Don't use your clothes dryer!!! :-)

Discussion in 'DIY / Self Sufficiency' started by Trent Hardy, Jan 19, 2015.

  1. Trent Hardy

    Trent Hardy Out Of The Brooder

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    Jul 30, 2014
    Newfoundland, Ca
    Hey all,

    Just thought I'd pass this along for anyone who's interested.

    In the summertime we pretty much only dry clothes on the line outside, but in the winter we've always relied on a clothes dryer.

    So I know this is not a new idea or anything, but this year, since our woodstove is in the basement, and because we're finally getting our basement to the point where we can move around down there, we decided to hang a couple of clothes lines and see if it would be useful to do so.

    At first we figured it would be one of these things where you maybe get a couple loads dry in the space of a week. No major savings, but something to play around with at least. Honestly I didn't think it would have that much of an impact on our electrical bill.

    We've been doing it through the month of November and December so far, and the impact it has had on our electrical usage is pretty nuts. We've been living in this house for 4 years now and haven't changed our habits all that much, so I've got a pretty good handle on our electrical use.

    In November, if we're not burning wood, we typically use around 2500-2600kWh of electricity. Last year we did burn wood for heating and managed to get it down to ~2250kWh. This year in November, we again started burning wood for heat, but also started hanging our clothes in the basement. Electrical usage in November was 1252kWh

    In December - a month where we have in the past used in the range of 3000kWh, our electrical use was ~1600 kWh.

    I'm more than happy to admit that a portion of this may be more related to environmental factors (i.e.: weather) as well as other changes in practice, but that is still a pretty huge decrease in electrical consumption. A rough estimate puts our electrical savings at ~2400kWh, which at our current rate here in Newfoundland is ~ $289.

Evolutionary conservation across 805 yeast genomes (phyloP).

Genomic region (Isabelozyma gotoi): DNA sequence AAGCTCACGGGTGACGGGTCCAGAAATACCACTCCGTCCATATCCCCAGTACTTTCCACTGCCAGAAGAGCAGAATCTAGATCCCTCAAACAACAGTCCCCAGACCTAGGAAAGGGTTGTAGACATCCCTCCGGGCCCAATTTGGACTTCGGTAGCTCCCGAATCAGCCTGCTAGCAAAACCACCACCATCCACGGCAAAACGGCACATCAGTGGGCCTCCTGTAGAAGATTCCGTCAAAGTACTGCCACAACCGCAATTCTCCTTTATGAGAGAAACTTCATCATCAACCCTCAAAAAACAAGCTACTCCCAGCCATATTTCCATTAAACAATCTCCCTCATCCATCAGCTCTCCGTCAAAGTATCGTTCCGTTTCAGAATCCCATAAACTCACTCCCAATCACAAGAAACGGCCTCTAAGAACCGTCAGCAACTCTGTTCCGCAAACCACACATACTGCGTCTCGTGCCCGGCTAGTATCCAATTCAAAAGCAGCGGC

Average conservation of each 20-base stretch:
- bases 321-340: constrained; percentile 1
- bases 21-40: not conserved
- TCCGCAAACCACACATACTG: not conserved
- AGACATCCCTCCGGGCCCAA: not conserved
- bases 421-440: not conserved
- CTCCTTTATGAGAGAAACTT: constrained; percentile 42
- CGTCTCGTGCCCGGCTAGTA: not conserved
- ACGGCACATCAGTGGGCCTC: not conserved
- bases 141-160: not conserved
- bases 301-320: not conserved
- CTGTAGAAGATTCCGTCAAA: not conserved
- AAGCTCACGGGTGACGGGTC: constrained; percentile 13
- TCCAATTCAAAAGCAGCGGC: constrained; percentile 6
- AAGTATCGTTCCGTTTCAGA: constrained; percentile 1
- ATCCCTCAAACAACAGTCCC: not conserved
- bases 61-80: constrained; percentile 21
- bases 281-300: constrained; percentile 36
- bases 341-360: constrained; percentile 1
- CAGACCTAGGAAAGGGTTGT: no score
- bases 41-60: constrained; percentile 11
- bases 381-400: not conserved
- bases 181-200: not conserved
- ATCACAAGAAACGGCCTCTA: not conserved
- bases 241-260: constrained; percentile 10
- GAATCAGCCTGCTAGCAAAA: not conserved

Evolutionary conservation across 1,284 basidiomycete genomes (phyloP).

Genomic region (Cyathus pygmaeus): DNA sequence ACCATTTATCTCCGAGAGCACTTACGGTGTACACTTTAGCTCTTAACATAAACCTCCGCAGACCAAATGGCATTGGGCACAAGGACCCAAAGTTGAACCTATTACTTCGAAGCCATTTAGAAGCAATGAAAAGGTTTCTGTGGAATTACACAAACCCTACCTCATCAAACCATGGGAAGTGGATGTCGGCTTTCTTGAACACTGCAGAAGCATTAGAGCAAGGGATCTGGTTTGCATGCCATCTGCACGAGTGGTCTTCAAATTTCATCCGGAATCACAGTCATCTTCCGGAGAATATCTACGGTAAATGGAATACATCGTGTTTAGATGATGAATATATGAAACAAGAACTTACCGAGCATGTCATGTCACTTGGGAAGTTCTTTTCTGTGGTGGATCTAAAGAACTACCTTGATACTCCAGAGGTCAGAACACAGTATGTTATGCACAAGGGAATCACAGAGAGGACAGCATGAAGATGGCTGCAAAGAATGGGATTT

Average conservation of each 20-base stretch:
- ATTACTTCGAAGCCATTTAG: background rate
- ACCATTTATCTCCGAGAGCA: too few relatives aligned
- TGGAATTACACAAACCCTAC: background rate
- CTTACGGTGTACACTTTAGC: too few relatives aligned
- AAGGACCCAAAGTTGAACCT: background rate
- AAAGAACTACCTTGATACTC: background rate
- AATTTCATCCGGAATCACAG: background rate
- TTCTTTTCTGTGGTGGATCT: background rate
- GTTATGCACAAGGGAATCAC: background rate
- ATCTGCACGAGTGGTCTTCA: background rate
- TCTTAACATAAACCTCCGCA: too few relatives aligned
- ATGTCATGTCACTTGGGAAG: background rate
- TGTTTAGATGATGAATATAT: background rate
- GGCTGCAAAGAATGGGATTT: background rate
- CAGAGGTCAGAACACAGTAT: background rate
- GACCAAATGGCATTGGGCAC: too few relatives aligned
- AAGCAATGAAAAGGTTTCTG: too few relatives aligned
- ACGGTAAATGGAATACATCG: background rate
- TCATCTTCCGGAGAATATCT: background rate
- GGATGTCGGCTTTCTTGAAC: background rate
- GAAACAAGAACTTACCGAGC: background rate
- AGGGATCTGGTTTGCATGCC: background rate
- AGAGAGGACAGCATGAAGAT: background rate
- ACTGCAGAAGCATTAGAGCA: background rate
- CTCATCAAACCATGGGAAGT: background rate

As far as turn around on drying clothes, we haven't had a problem. We can pretty much have 2 washer loads hanging at a time and they dry within 24 hours tops.

    Anyways, that's about it. Hope this is useful information to anyone reading.
     
  2. wyoDreamer

    wyoDreamer Chillin' With My Peeps

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    I like the way you broke this down and presented your facts. It is interesting to see how much you have saved.

    What kind of wood stove do you have?
     
  3. Trent Hardy

    Trent Hardy Out Of The Brooder

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    Jul 30, 2014
    Newfoundland, Ca
    I'm really gad you asked me that question!!! Until now I just kind of figured that a wood stove was a wood stove, was a wood stove, but then in trying to answer your question I googled it and came up with all these different types!! Now I've gotta sit down and do a bit of reading :).

    But to answer your question, guess you'd say it's a box type stove with a glass door, probably suitable to heat a 1000 square foot area. It's relatively new, so has the EPA rating on it etc.

    But yeah, getting back to the original point I was really surprised just how much electricity we have been using to dry our clothes
     
  4. matt44644

    matt44644 Chillin' With My Peeps

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    That seems like a lot of electricity for just a clothes dryer.
     
    1 person likes this.
  5. Trent Hardy

    Trent Hardy Out Of The Brooder

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    Jul 30, 2014
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    I agree, it does seem like a lot.